China's devaluation of Yuan hits miners, commodities
China’s decision to devalue the Yuan shook global markets Tuesday, hitting especially hard the already weak stocks of global mining companies as well as most commodities, except gold and silver.
The world's largest consumer of metals adjusted the value of its currency down following a run of poor economic data. The move, say experts, is supposed to help exporters, which increases the risk of more metals flowing into markets already oversupplied.
Glencore (LON:GLEN) led the slump in the sector, dropping by almost 8% to hit a record low mid-afternoon London. Shares in world’s No. 1 miner, BHP Billiton (ASX:BHP), were down 4.6%, while rival Rio Tinto (LON:RIO) was close to shedding 3% of its stock value.
Another big loser was Freeport-McMoRan (NYSE:FCX), which dropped 13.7% barely a day after it announced plans to sell about $1 billion in shares.
All six main metals on the London Metal Exchange fell over 2%, with copper hitting its lowest level since July 2009 at $5,109 a tonne. Zinc also touched bottom, the lowest in two years, and aluminum dropped to a six-year low at $1,573.50 a tonne.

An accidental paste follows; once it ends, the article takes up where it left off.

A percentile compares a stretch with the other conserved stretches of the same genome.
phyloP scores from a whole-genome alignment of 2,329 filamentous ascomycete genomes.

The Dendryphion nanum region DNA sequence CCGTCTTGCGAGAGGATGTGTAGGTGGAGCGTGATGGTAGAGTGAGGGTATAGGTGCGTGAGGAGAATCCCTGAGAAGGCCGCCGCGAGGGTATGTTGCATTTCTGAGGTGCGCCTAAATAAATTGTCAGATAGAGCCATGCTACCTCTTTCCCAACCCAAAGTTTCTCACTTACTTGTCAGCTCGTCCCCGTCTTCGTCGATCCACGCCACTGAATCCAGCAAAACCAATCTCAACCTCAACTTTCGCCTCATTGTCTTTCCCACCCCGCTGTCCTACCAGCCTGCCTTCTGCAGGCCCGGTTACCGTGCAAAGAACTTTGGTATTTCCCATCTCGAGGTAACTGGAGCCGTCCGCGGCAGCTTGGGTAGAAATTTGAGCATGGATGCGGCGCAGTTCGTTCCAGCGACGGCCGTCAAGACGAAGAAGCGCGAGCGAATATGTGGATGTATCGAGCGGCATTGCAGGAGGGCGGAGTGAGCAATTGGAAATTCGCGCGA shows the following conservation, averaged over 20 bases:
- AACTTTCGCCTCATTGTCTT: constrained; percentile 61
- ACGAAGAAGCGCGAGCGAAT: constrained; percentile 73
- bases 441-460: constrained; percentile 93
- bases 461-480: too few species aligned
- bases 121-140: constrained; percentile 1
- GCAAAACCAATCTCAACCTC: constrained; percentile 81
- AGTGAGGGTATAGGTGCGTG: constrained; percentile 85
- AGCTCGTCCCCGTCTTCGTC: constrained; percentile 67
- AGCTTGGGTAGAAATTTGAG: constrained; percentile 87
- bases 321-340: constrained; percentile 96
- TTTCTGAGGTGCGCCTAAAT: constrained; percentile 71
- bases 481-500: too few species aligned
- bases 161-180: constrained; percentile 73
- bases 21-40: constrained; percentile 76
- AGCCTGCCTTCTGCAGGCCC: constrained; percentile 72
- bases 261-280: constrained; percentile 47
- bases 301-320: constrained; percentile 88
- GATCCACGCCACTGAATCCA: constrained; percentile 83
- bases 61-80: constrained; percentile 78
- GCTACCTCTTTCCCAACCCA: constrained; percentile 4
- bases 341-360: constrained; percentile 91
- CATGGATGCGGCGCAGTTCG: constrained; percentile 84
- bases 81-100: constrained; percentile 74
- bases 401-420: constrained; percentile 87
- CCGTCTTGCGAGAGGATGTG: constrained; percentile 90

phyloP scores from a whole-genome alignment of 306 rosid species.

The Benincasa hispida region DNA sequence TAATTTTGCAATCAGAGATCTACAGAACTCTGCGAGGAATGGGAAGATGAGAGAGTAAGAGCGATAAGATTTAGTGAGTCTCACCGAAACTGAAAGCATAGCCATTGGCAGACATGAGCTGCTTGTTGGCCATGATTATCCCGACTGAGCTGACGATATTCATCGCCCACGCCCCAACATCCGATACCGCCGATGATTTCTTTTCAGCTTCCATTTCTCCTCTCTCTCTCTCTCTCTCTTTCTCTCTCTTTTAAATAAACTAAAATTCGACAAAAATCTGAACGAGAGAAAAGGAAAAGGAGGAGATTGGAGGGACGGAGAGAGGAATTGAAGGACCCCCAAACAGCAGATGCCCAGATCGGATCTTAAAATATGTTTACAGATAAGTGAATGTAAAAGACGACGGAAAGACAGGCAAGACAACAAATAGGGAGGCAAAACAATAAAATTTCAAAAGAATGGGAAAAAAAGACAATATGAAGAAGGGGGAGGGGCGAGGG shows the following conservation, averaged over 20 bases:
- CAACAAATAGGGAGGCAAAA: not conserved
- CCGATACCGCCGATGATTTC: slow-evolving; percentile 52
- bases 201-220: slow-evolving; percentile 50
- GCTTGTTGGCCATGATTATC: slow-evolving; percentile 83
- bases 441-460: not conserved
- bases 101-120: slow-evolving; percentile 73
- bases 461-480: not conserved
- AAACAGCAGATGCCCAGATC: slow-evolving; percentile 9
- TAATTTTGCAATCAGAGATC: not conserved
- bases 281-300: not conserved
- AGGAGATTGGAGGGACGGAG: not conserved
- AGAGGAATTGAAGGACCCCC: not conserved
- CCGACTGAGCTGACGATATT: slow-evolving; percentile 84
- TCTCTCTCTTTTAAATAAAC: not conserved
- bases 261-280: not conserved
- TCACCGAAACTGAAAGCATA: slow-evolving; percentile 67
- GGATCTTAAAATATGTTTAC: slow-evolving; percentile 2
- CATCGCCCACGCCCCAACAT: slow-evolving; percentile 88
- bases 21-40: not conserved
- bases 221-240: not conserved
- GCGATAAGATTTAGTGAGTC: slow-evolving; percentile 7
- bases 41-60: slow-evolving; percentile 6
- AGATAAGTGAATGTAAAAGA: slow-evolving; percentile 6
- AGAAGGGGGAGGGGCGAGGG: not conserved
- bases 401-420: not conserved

Gold prices turned higher Tuesday, reversing a drop in Asian markets that came after China's surprise decision. The precious metal was trading at $1,109 per tonne at 13:25 pm ET.
Gold for December delivery scaled an intraday high of $1,119.10 and a low of $1,093.30 an ounce. Meanwhile, Holdings of SPDR Gold Trust, the world's largest gold-backed exchange-traded fund, moved slightly higher to 667.69 tons on Tuesday from its previous close of 667.59 tons on Monday.
Markets didn’t remain immune. The S&P 500 fell 1.0% in morning trade, while the Dow Jones Industrial Average lost 1.2%. The pan-European Stoxx Europe 600 index was down 1.5% late afternoon in Europe.